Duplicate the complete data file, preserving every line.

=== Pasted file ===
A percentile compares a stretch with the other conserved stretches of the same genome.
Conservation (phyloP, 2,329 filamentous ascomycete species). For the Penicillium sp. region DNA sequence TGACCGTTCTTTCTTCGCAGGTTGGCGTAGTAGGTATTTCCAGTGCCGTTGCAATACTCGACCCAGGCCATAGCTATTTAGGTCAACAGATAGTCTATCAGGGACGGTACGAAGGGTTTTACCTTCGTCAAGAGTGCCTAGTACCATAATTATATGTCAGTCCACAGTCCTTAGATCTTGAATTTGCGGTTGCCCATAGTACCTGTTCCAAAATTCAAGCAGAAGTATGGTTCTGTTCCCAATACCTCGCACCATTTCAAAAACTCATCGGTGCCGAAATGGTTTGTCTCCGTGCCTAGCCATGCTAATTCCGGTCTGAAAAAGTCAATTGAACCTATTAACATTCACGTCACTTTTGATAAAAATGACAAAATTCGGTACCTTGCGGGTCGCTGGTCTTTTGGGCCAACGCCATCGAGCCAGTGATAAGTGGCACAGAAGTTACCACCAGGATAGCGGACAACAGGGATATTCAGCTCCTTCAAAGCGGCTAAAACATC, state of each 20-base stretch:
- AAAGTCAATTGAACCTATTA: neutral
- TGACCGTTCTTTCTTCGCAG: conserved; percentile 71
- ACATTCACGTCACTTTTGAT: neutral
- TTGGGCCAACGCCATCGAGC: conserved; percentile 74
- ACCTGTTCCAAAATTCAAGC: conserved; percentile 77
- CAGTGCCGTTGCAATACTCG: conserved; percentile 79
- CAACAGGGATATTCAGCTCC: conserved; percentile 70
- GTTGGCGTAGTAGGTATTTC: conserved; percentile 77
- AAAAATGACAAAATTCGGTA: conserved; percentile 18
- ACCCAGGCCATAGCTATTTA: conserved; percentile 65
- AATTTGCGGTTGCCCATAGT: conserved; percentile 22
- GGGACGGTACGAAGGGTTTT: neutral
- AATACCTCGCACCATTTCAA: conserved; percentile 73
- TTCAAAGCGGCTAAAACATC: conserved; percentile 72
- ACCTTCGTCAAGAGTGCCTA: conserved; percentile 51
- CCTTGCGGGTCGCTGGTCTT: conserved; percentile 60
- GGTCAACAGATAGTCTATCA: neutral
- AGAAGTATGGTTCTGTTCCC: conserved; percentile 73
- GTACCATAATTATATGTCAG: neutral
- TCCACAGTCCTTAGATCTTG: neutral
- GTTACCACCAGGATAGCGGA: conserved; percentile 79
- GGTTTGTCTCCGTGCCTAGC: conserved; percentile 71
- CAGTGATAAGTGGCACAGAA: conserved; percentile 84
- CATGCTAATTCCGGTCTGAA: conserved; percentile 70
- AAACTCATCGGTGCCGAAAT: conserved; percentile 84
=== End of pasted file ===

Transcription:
A percentile compares a stretch with the other conserved stretches of the same genome.
Conservation (phyloP, 2,329 filamentous ascomycete species). For the Penicillium sp. region DNA sequence TGACCGTTCTTTCTTCGCAGGTTGGCGTAGTAGGTATTTCCAGTGCCGTTGCAATACTCGACCCAGGCCATAGCTATTTAGGTCAACAGATAGTCTATCAGGGACGGTACGAAGGGTTTTACCTTCGTCAAGAGTGCCTAGTACCATAATTATATGTCAGTCCACAGTCCTTAGATCTTGAATTTGCGGTTGCCCATAGTACCTGTTCCAAAATTCAAGCAGAAGTATGGTTCTGTTCCCAATACCTCGCACCATTTCAAAAACTCATCGGTGCCGAAATGGTTTGTCTCCGTGCCTAGCCATGCTAATTCCGGTCTGAAAAAGTCAATTGAACCTATTAACATTCACGTCACTTTTGATAAAAATGACAAAATTCGGTACCTTGCGGGTCGCTGGTCTTTTGGGCCAACGCCATCGAGCCAGTGATAAGTGGCACAGAAGTTACCACCAGGATAGCGGACAACAGGGATATTCAGCTCCTTCAAAGCGGCTAAAACATC, state of each 20-base stretch:
- AAAGTCAATTGAACCTATTA: neutral
- TGACCGTTCTTTCTTCGCAG: conserved; percentile 71
- ACATTCACGTCACTTTTGAT: neutral
- TTGGGCCAACGCCATCGAGC: conserved; percentile 74
- ACCTGTTCCAAAATTCAAGC: conserved; percentile 77
- CAGTGCCGTTGCAATACTCG: conserved; percentile 79
- CAACAGGGATATTCAGCTCC: conserved; percentile 70
- GTTGGCGTAGTAGGTATTTC: conserved; percentile 77
- AAAAATGACAAAATTCGGTA: conserved; percentile 18
- ACCCAGGCCATAGCTATTTA: conserved; percentile 65
- AATTTGCGGTTGCCCATAGT: conserved; percentile 22
- GGGACGGTACGAAGGGTTTT: neutral
- AATACCTCGCACCATTTCAA: conserved; percentile 73
- TTCAAAGCGGCTAAAACATC: conserved; percentile 72
- ACCTTCGTCAAGAGTGCCTA: conserved; percentile 51
- CCTTGCGGGTCGCTGGTCTT: conserved; percentile 60
- GGTCAACAGATAGTCTATCA: neutral
- AGAAGTATGGTTCTGTTCCC: conserved; percentile 73
- GTACCATAATTATATGTCAG: neutral
- TCCACAGTCCTTAGATCTTG: neutral
- GTTACCACCAGGATAGCGGA: conserved; percentile 79
- GGTTTGTCTCCGTGCCTAGC: conserved; percentile 71
- CAGTGATAAGTGGCACAGAA: conserved; percentile 84
- CATGCTAATTCCGGTCTGAA: conserved; percentile 70
- AAACTCATCGGTGCCGAAAT: conserved; percentile 84